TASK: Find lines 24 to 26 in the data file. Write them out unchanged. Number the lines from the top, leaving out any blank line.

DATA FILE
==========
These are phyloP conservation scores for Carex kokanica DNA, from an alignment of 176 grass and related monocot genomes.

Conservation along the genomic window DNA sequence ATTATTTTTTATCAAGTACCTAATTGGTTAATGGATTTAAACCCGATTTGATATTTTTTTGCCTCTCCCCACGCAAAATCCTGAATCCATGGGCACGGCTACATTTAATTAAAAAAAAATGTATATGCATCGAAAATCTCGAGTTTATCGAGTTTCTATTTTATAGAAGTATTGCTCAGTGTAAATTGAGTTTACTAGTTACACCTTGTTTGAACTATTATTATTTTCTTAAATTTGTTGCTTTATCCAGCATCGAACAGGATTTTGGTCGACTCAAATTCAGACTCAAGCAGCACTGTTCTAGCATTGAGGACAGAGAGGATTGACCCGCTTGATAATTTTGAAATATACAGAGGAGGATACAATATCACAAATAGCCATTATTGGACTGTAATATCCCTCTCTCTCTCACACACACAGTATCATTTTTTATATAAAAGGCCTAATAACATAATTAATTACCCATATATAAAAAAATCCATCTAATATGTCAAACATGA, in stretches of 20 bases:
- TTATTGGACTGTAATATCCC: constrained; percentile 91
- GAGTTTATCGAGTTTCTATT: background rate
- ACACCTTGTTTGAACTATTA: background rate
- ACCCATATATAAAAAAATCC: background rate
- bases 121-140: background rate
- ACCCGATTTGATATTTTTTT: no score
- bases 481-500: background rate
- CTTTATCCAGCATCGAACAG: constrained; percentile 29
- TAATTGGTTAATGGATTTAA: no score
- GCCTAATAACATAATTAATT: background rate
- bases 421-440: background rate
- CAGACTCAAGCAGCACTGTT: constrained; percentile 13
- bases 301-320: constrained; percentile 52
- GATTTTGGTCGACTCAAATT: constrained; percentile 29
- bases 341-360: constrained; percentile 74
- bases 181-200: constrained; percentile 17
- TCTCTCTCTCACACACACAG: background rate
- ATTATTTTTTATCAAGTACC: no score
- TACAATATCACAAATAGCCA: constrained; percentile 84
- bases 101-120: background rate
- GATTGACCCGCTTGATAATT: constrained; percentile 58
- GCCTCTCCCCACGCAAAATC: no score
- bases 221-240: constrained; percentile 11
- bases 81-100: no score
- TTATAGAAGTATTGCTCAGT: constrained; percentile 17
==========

- GCCTCTCCCCACGCAAAATC: no score
- bases 221-240: constrained; percentile 11
- bases 81-100: no score